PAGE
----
One of the sensory experiences is taste and your baby gets a mighty blast of different tastes at each feed. Studies now have confirmed that what moms have known for generations; what a mother eats does affect the taste of the mother's breast milk.
Scientists in Denmark decided to see if mothers' milk changes taste, so they fed flavored capsules to 18 breastfeeding women. Then they took several milk samples throughout the day and found that what moms eat can flavor breast milk for up to eight hours. The research also showed that the time it took for specific flavors to arrive and disappear in the breast milk varied significantly between women, demonstrating that different women digest and break down their food differently. (But we all know that we digest food differently than our friends. I personally will gain weight from eating a dozen cookies, while my close friend will not. Not fair, but back to breastfeeding and flavors.)
The study used pungent flavors like licorice, caraway and mint. What was interesting is that the licorice flavor peaked strongly in breast milk two hours after the moms ingested the capsule, as did the caraway seed flavor. Mint appeared in the moms' milk at lower concentrations at first, but then peaked later, after six hours of ingestion. All the various flavors vanished by the eight-hour mark. Also fascinating is the finding that a blander flavor, like banana, never came through in the breast milk. So, the conclusion of this study is that babies who are exposed to a variety of different tastes during breastfeeding receive a "Pu-Pu Platter" of flavors every time they eat, an experience which is unfortunately lacking in the sensory education of formula-fed babies.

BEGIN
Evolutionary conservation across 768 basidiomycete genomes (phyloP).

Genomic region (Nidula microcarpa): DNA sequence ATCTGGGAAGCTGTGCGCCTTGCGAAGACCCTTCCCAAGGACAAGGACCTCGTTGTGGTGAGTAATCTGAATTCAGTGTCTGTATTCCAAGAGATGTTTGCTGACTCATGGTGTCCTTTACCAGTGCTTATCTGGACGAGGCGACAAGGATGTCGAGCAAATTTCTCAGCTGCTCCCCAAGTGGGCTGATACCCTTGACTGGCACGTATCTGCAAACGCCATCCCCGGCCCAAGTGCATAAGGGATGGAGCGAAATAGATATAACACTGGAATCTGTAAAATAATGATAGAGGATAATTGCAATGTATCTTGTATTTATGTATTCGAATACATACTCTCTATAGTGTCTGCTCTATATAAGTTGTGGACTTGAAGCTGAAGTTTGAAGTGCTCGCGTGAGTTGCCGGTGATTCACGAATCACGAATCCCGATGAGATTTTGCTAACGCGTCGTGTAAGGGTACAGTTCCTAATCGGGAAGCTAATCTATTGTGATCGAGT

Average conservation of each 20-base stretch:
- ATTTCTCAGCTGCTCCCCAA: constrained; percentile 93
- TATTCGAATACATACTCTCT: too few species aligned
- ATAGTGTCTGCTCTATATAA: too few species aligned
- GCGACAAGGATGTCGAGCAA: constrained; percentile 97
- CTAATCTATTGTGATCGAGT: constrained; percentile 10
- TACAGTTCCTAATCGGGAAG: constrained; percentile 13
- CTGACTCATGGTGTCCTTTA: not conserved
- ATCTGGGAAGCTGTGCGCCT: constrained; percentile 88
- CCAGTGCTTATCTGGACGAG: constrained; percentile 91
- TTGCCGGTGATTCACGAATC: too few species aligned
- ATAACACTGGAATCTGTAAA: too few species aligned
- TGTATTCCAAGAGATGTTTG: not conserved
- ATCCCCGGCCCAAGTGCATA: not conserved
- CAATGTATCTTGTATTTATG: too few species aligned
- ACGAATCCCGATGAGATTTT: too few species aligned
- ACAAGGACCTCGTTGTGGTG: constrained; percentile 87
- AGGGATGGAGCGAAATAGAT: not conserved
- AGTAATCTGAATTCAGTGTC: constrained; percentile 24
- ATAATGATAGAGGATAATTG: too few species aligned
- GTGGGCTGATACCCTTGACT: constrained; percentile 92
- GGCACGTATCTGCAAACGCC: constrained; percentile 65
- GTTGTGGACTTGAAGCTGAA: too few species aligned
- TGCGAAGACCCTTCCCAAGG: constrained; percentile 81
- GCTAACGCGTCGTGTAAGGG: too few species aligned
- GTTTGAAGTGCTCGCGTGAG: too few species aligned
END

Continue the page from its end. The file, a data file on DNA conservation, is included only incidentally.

One of my main concerns with exclusively formula feeding a baby is that the formula tastes the same at each feed. Imagine that I cooked you a fabulous omelet with potatoes and homemade bread for breakfast; yummy. But when I serve you the same fabulous meal for lunch and dinner, for week after week... get my point? Would you look forward to your next meal, or would you tune out and just eat till you felt full? I believe that this is the experience of babies who are only offered formula. In the study's conclusion the researchers said, "That human milk provides a reservoir for time-dependent chemosensory experiences to the infant," showing us that it is important for babies to experience different tastes and smells as they develop.
So, even though getting breastfeeding to work for you and your baby may be really hard and challenging at first, finding the correct help and guidance will benefit your baby in ways you may not have even thought of.
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